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Energy Spectrum of Exercise[CLOs: 3, 5] [WLOs: 3, 4]Many fitness and exercise professionals utilize the energy spectrum of exercise to help them design training and exercise regimens. This spectrum is based on the body’s energy systems and their contributions to the ability to perform certain activities for certain periods of time. Review Chapters 5 and 6 in the course text and watch the Cell Respiration video. Then choose one of the following sports:Bowling
Cross country skiing
For this assignment, address the following:Analyze the different energy systems in the body that contribute to the performance of the activities involved in that sport.
Analyze the efficiency of each energy system across the spectrum as well as which energy system utilizes the most energy in the performance of the sport.
Evaluate the potential drawbacks to each energy source for the sport chosen.
Your paper should be no more than five pages in length, excluding title and reference pages. You should use at least four additional scholarly sources in addition to the textbook. Format your paper and all citations according to APA style guidelines as outlined in the Ashford Writing Center.Carefully review the Grading Rubricfor the criteria that will be used to evaluate your assignment.Remember, all work is checked for plagiarism. I will remind the class of this, because it happens and when it does, it puts your integrity and grade at risk. Note: The online classroom is designed to time students out after 90 minutes of inactivity. Because of this, we strongly suggest that you compose your work in a word processing program and copy and paste it into the discussion post when you are ready to submit it.Learning OutcomesThis week students will:Analyze how aerobic and anaerobic energy metabolism affects optimal energy transfer.
Explain the advantages of having diverse sources of energy.
Analyze the body’s energy systems and their contributions to exercise intensity and duration.
Evaluate the effectiveness of the energy spectrum of exercise in the formulation of optimal training regimens.
IntroductionOur ability to move depends on how well our bodies are able to use food to release the energy required by our muscles. This week we will examine the body’s diverse energy systems and how they work together to extract energy from food in order to transfer that energy during rest and the stress of exercise. We will also evaluate the effectiveness of anaerobic and aerobic processes in the performance of exercise activities. Additionally, we will analyze how specific energy systems in the body contribute to the duration and intensity of sport-specific exercise activities.Required ResourcesRequired TextKatch, V., McArdle, W., & Katch, F. (2015). Essentials of exercise physiology. (5th ed.). Retrieved from https://www.vitalsource.com/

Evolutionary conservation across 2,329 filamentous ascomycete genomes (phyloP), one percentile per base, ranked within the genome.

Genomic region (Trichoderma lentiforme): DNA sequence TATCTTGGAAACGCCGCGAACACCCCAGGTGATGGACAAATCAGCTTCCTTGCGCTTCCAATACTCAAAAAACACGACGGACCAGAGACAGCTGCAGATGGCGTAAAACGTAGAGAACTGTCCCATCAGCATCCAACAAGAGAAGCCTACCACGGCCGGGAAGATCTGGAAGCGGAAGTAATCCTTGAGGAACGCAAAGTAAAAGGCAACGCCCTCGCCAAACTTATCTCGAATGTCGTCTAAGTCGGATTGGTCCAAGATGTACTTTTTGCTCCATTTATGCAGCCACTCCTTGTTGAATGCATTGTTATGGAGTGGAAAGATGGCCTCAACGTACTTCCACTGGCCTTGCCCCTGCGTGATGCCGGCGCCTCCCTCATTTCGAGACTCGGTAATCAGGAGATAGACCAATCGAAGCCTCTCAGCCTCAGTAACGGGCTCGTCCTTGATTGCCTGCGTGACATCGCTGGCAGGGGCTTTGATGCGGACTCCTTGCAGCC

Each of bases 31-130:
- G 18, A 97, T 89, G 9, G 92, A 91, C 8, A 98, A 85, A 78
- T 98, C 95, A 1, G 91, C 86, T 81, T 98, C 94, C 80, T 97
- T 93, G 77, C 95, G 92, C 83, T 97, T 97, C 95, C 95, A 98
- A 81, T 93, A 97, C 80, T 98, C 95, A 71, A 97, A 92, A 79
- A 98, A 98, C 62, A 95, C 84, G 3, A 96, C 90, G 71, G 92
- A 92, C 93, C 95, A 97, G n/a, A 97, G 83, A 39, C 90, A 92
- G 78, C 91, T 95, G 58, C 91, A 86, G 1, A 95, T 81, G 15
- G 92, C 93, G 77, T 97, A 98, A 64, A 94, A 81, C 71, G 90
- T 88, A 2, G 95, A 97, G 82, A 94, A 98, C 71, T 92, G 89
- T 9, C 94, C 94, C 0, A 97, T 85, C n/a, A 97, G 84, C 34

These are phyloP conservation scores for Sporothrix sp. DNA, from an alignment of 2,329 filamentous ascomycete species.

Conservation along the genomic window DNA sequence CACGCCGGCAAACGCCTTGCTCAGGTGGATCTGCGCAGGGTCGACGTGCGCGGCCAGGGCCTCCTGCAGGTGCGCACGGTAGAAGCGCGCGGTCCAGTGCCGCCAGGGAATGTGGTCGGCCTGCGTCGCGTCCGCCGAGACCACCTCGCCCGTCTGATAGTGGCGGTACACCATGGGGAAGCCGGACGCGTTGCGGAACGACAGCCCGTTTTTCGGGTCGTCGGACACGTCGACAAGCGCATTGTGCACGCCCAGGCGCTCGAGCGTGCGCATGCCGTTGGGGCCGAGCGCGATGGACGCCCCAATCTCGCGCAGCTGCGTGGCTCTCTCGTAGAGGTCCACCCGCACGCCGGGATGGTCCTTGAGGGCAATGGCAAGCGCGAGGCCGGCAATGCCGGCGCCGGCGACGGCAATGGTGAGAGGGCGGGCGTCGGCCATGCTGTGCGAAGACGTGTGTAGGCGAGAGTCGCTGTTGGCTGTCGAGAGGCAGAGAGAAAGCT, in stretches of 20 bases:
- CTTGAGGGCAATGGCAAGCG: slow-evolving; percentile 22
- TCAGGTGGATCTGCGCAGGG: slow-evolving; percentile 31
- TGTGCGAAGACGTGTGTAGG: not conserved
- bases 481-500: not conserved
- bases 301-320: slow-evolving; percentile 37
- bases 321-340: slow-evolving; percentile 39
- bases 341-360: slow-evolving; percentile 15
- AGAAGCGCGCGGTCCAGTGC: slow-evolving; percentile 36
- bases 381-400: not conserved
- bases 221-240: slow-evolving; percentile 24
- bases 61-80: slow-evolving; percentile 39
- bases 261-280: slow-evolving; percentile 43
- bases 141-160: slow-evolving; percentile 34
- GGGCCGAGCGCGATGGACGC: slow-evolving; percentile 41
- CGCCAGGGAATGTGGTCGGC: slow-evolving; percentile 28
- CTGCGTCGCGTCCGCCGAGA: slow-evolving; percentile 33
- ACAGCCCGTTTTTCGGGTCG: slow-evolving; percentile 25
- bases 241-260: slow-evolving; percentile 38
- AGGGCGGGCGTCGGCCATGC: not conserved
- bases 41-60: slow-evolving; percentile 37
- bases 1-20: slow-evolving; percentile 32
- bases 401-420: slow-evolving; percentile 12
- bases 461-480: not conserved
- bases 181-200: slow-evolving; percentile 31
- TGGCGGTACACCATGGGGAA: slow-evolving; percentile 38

Chapter 5 Fundamentals of Human Energy Transfer
Chapter 6 Human Energy Transfer During Physical Activity
MultimediaFilms Media Group. (2010). Exercise. Retrieved from the Films On Demand database in the Ashford University Library.Accessibility Statement
Garner, S. (Writer & Producer), & Tilson, L. (Director). (2003). Energy systems in the body [Video segment]. In M. McAuliffe (Executive Producer), Principles of training: Preparing for a purpose [Streaming video]. Retrieved from Films on Demand database.Accessibility Statement
Rees, R. (Director). (2013) Cell respiration [Streaming video]. Retrieved from the Films on Demand database.Accessibility Statement
Thomas, S. E., & Noubani, F. (Writers). (2014). Cell metabolism and respiration[Streaming video]. Retrieved from the Films on Demand database.Accessibility Statement
Recommended ResourcesArticlesHall, K.D. (2010). Predicting metabolic adaptation, body weight change, and energy intake in humans. Am J Physiol Endocrinol Metab, 298(3):E449-66. doi: 10.1152/ajpendo.00559.2009
Hall, K.D., Sacks, G., Chandramohan, D., Chow, C.C., Wang, Y.C., Gortmaker, S.L., & Swinburn, B.A. (2011). Quantification of the effect of energy imbalance on bodyweight. The Lancet, 378(9793):826-837. doi: 10.1016/S0140-6736(11)60812-X
Kabasakalis, A., Tsalis, G., Zafrana, E., Loupos, D., & Mougios, V. (2014). Effects of endurance and high-intensity swimming exercise on the redox status of adolescent male and female swimmers. Journal of Sports Sciences, 32(8): 747-756. doi: 10.1080/02640414.2013.850595
Powers, S.K., Nelson, W.B., & Hudson, M.B. (2010). Exercise-induced oxidative stress in humans: cause and consequences. Free Radic Biol Med, 51(5):942-50. doi: 10.1016/j.freeradbiomed.2010.12.009
Scott, C.B. (2011). Quantifying the immediate recovery energy expenditure of resistance training. J Strength Cond Res, 25(4):1159-63. doi: 10.1519/JSC.0b013e3181d64eb5
Scott, C.B., Littlefield, N.D., Chason, J.D., Bunker, M.P., & Asselin, E.M. (2006). Differences in oxygen uptake but equivalent energy expenditure between a brief bout of cycling and running. Nutr Metab (Lond), 3:1.
Scott, C.B., Fountaine, C. (2013). Estimating the energy costs of intermittent exercise. J Hum Kinet, 38:107-13. doi: 10.2478/hukin-2013-0050
WebsitesCenters for Disease Control and Prevention. (2014). Division of Nutrition, Physical Activity, and Obesity (DNPAO). Retrieved from http://www.cdc.gov/physicalactivity/index.html.Accessibility Statement
Sports Fitness Advisor. (2014). Retrieved from http://www.sport-fitness-advisor.com/Accessibility Statement does not exist.
Please click on the PowerPoint symbol to download this week’s lecture, or click here to open a PDF version of the lecture.Remember, all work is checked for plagiarism. I will remind the class of this, because it happens and when it does, it puts your integrity and grade at risk.
Requirements: .doc file